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fly from Curiosity, and as many Enquirers produce many Narratives, whatever engages the public Attention is immediately disguised by the Embellishments of Fiction. We pretend to no peculiar Power of disentangling Contradiction or denuding Forgery, we have no settled Correspondence with the Antipodes, nor maintain any Spies in the Cabinets of Princes. But as we shall always be conscious that our Mistakes are involuntary, we shall watch the gradual Discoveries of Time, and retract what we have haftily and erroneously advanced.
In the Narratives of the daily Writers every Rcader perceives somewhat of Neatness and Purity want. ing, which at the first View it seems easy to supply; but it must be confidered, that those Páffages must be written in Hafte, and that there is often no other Choice, but that they must want either Novelty or Accuracy; and that as Life is very uniform, the Affairs of one Week are so like those of another, that by any Attempt after Variety of Expression, Invention would soon be wearied, and Language exhausted. Some Improvements however we hope to make ; and for the rest we think that when we commit only common Faults, we shall not be ex. cluded from common Indulgence. The Accounts of Prices of Corn and Stocks are to most of our Readers of more Importance than Narratives of greater Sound, and as Exactness is here within the Reach of Diligence, our Readers may justly require it from us.
Memorials of a private and personal Kind, which relate Deaths, Marriages, and Preferments, must always be imperfect by Omission, and often erroneous by Misinformation ; but even in these there shall not be wanting Care to avoid Mistakes, or to reca tify them whenever they shall be found.
That Part of our Work, by which it is diftin guished from all others, is the literary Journal, or
Account of the Labours and Productions of the Learned. This was for a long Time among the Deficiencies of English Literature, but as the Caprice of Man is always starting from too little to too much, we have now amongst other Disturbers of human Quiet, a numerous Body of Reviewers and Remarkers.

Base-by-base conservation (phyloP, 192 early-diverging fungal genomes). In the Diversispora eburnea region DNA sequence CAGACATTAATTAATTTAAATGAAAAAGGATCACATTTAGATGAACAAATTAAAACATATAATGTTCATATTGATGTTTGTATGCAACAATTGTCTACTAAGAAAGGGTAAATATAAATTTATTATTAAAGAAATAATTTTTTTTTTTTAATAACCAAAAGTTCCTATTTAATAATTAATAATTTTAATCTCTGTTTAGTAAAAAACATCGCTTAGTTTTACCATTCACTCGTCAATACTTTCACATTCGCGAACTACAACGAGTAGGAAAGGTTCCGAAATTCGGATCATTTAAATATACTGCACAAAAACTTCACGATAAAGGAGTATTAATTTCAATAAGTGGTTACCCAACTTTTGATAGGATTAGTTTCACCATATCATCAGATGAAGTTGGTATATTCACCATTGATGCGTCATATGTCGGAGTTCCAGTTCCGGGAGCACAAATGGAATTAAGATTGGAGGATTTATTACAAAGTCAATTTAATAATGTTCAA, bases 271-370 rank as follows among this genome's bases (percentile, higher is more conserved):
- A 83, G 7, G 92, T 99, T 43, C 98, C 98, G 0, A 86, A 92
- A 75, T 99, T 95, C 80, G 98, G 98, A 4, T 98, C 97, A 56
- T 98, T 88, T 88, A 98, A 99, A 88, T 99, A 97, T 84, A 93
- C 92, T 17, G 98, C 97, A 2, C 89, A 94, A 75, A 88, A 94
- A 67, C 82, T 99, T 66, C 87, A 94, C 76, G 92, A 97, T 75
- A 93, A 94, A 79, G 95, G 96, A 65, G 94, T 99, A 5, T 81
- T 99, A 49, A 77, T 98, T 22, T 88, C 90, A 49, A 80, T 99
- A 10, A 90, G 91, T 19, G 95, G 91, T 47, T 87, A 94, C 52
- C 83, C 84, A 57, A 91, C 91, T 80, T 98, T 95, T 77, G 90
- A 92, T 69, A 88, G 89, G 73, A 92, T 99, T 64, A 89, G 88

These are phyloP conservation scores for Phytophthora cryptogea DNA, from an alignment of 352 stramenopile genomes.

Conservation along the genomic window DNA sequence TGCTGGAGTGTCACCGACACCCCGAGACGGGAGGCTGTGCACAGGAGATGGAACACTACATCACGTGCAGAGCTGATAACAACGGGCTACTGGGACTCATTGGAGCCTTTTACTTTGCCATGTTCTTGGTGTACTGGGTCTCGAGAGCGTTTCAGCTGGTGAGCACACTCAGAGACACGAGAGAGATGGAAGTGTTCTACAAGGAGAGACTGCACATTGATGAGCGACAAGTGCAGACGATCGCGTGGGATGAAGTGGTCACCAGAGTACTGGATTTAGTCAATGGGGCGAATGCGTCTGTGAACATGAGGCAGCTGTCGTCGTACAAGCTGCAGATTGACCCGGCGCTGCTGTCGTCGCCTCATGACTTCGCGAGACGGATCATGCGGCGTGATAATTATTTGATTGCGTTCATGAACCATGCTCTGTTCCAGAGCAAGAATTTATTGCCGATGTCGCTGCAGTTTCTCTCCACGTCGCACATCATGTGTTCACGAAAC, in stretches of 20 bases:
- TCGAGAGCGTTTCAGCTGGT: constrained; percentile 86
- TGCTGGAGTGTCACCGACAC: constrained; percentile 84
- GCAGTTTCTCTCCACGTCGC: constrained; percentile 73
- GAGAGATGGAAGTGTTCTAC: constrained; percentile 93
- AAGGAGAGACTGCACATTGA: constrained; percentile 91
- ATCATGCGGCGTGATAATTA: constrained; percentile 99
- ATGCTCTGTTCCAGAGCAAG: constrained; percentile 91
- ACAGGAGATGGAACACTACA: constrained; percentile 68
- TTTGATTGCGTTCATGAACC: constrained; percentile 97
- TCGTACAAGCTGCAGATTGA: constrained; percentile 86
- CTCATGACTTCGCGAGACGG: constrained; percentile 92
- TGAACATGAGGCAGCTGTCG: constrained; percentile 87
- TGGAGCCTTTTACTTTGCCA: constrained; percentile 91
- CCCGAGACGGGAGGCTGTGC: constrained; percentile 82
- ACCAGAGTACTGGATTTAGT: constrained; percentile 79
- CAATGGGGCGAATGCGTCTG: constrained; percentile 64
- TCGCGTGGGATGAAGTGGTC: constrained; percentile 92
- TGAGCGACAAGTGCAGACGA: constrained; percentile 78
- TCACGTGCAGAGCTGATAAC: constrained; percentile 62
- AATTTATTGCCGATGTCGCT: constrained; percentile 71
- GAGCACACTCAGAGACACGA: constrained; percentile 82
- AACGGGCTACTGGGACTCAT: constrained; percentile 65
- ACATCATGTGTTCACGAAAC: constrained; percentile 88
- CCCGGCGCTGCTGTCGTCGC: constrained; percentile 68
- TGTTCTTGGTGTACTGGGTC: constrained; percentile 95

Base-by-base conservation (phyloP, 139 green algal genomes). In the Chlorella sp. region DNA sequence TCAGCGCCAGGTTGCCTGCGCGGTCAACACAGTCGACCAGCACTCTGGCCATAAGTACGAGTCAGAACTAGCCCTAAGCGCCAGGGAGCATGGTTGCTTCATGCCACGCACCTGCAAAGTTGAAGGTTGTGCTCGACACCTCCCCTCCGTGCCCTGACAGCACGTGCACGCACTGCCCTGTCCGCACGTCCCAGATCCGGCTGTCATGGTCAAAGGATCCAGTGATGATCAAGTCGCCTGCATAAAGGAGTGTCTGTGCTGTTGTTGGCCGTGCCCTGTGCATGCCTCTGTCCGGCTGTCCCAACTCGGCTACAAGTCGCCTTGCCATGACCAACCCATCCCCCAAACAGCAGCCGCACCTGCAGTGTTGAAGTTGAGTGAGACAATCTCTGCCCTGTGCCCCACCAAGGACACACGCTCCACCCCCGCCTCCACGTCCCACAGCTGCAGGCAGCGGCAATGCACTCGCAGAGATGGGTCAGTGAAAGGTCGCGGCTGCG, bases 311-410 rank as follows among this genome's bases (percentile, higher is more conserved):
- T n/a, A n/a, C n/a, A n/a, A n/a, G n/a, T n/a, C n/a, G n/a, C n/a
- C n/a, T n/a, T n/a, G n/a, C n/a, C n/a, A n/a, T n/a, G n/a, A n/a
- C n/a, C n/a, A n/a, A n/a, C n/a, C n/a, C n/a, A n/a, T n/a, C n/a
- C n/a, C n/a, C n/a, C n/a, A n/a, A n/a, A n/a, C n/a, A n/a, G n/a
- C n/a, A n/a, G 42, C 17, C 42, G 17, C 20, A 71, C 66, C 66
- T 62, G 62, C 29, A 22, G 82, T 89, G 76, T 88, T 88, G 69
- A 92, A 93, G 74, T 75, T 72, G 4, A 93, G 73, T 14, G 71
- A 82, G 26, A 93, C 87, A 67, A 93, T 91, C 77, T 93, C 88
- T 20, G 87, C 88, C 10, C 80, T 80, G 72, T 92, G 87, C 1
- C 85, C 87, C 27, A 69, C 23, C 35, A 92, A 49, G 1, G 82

Every Art is improved by the Emulation of Competitors ; those who make no Advances towards Excellence, may stand as Warnings against Faults. We shall endeavour to avoid that Petulance which treats with Contempt whatever has hitherto been reputed sacred.
We shall repress that Elation of Malignity, which wantons in the Cruelties of Criticism, and not only murders Reputation, but murders it by Torture. Whenever we feel ourselves ignorant we shall at least be modeft. Our Intention is not to pre-occupy Judgment by Praise or Censure, but to gratify Curiosity by early Intelligence, and to tell rather what our Authours have attempted, than what they have performed. The Titles of Books are necessarily Thort, and therefore disclose but imperfectly the Contents ; they are sometimes fraudulent and intended to raise false Expectations. In our account this Brevity will be extended, and these Fraude whenever they are detected will be expofed ; for though we write without Intention to injure, we
hall not suffer ourselves to be made Parties to Deceit.
If any Authoúr shall transmit a Summary of his Work, we shall willingly receive it ; if any literary Anecdote, or curious Observation shall be communicated to us, we shall carefully insert it. Many Facts are known and forgotten, many Observations are made and suppressed ; and Entertainment and Instruction are frequently loft, for want of a Re